I would like to encourage Coach K to take the coaching job for the next Olympics. I know that he will bring integrity to the program, win back the respect we lost in Athens, and most importantly, allow me to wear my shorts with pride.


Kelsey Timmerman
You can read the article I mentioned in the letter HERE.

Saturday, March 11, 2006

Pentagon to use sharks as "spies"

News from the "Who are the monsters, sharks or humans?" front:
The Pentagon hopes to turn sharks into "stealth spies" by using, what I am sure are overpriced, neural implants. The implants have passed their lab tests and are ready for the field. "Blue sharks implanted with the gadget are to be released off the coast of Florida."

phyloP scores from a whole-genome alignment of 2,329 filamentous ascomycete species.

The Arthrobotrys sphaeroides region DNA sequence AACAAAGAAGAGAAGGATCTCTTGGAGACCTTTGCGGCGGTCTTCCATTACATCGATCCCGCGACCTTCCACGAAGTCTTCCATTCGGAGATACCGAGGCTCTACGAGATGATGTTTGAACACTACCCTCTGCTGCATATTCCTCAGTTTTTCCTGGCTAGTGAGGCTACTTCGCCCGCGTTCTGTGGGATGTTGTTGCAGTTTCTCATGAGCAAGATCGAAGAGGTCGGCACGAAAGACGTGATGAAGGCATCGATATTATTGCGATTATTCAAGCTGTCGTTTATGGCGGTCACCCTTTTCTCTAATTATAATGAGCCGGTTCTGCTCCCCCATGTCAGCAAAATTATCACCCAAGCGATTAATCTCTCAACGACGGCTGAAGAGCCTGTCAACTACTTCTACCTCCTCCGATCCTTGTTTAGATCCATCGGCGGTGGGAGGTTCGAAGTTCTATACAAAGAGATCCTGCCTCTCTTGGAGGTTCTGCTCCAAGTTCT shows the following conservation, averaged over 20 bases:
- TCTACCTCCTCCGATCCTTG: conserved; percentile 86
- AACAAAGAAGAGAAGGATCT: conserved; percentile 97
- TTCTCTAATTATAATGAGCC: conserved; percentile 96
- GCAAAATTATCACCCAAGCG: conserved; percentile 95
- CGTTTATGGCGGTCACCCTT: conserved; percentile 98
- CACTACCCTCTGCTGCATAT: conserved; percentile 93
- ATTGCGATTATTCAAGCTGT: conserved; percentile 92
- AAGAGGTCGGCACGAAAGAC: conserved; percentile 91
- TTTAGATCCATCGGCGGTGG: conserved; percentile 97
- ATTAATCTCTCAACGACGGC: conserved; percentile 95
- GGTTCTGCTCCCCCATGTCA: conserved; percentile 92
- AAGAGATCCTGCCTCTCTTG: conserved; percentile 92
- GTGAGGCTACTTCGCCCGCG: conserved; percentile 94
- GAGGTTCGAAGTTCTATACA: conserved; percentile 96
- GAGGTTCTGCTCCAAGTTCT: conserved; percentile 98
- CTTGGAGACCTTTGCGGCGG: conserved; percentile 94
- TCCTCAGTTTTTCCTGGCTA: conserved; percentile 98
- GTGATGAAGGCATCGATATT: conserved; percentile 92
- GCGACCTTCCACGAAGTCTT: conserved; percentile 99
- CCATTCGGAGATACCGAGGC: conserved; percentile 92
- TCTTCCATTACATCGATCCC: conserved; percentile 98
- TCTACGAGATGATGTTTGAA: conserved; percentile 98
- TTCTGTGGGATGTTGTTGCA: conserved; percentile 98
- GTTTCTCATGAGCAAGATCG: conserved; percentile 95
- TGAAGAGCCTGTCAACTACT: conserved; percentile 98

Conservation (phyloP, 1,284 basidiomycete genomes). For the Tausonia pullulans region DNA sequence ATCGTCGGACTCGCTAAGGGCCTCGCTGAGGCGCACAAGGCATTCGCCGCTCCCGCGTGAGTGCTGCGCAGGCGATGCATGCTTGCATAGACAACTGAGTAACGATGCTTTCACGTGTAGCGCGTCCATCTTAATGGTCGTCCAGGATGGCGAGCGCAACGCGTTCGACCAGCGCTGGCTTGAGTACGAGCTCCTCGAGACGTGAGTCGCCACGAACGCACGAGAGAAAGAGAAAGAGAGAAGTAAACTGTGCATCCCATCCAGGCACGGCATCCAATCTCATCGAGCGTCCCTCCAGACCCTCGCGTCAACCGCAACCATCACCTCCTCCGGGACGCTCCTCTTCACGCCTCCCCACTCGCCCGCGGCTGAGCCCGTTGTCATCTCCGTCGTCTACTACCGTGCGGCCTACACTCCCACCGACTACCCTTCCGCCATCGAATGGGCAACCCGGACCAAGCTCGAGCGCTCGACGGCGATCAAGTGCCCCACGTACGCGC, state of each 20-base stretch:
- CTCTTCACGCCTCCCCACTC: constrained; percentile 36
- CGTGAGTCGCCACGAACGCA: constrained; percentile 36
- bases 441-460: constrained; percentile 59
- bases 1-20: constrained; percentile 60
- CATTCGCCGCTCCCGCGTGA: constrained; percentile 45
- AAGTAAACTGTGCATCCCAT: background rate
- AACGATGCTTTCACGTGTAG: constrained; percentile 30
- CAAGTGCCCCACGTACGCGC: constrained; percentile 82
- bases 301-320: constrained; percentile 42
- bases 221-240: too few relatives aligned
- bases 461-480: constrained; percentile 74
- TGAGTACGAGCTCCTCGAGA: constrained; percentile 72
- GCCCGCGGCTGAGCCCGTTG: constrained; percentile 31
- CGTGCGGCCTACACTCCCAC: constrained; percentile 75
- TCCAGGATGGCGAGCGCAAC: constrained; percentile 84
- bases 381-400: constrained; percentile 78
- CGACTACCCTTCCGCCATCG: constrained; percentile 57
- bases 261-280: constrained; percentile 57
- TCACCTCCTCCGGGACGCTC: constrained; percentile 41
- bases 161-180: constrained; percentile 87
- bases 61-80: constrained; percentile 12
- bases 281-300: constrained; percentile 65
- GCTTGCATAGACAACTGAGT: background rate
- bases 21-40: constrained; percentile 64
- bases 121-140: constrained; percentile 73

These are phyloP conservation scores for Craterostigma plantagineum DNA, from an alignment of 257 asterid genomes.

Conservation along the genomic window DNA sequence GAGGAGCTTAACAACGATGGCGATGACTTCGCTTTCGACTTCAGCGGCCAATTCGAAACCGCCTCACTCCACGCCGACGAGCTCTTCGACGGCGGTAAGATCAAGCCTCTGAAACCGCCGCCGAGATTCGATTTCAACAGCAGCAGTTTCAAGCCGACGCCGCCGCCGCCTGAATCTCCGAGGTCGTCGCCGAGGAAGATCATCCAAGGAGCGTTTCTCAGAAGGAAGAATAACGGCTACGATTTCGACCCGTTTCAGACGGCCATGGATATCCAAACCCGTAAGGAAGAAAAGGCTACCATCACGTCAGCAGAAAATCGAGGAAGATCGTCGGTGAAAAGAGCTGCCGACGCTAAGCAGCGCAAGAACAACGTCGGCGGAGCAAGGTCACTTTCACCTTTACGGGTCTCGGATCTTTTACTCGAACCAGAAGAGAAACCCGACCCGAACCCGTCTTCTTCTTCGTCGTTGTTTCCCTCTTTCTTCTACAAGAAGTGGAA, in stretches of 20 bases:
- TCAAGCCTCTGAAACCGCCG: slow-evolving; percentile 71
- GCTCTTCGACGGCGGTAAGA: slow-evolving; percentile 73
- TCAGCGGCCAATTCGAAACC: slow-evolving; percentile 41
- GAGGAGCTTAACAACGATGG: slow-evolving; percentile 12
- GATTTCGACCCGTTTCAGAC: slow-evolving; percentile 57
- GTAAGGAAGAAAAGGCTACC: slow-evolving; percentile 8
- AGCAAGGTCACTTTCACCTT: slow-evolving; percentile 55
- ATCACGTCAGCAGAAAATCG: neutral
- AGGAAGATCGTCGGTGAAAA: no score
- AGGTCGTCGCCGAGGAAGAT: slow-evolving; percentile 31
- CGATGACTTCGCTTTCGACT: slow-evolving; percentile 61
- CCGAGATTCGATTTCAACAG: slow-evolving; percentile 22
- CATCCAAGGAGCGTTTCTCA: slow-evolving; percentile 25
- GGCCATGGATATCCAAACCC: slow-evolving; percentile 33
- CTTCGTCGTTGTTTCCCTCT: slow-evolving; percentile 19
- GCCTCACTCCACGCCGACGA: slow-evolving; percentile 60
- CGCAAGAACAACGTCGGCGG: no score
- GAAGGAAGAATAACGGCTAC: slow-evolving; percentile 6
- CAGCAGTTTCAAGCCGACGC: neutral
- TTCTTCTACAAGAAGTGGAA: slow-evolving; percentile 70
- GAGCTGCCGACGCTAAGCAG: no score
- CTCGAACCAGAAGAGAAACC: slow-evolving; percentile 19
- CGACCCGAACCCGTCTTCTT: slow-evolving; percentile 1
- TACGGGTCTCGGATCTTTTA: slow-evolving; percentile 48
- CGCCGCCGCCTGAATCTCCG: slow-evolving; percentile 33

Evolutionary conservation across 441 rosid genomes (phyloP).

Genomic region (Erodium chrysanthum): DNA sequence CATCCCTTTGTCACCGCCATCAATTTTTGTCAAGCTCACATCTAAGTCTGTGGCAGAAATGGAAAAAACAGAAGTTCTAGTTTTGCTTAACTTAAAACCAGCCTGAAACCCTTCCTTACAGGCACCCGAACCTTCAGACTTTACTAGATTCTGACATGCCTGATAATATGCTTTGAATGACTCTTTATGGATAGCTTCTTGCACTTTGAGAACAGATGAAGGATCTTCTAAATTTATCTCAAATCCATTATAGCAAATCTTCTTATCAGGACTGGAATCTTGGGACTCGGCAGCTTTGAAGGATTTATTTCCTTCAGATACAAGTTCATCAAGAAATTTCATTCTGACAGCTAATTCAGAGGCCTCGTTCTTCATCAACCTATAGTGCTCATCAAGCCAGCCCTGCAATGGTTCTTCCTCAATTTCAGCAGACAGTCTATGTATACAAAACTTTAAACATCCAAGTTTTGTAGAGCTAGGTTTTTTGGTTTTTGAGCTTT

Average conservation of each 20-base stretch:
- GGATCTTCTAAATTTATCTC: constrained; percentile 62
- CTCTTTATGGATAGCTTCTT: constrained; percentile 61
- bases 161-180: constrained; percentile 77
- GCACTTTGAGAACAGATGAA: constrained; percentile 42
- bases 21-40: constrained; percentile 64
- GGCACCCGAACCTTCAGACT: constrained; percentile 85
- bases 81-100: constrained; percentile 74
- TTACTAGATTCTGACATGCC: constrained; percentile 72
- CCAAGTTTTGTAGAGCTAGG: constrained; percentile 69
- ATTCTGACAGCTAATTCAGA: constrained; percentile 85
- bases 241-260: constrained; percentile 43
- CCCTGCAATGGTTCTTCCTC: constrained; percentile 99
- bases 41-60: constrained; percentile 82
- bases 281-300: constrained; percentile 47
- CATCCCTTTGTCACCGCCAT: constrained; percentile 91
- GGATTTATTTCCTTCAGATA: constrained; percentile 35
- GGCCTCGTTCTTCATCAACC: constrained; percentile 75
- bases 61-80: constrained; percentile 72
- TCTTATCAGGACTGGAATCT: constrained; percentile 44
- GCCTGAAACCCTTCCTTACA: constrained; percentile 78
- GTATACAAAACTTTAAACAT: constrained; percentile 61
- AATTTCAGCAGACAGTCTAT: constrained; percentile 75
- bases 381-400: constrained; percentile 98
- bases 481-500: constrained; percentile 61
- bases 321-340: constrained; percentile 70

Spring Break in Florida anyone?
I've got one question: what happens when a shark fresh off a tour of duty in some Southeast-Asian port tries to assimilate back to normal life on the reef, but is unable to beacause he just can't shake the horrors he's seen and the atrocities he has committed?
RAMBO SHARK! That's what!

Thursday, March 09, 2006

Missing Link in Turkey?

5 human siblings between the ages of 18-34 were found living together in an isolated village in Turkey. While it is odd that the siblings are still living together after all of these years, it isn't nearly as odd as the fact that they are all quadrupeds.
To quote the Yahoo News story: Researchers believe the five brothers and sisters, who can walk naturally only on all fours, may provide new information on how humans evolved from four-legged hominids to walk upright.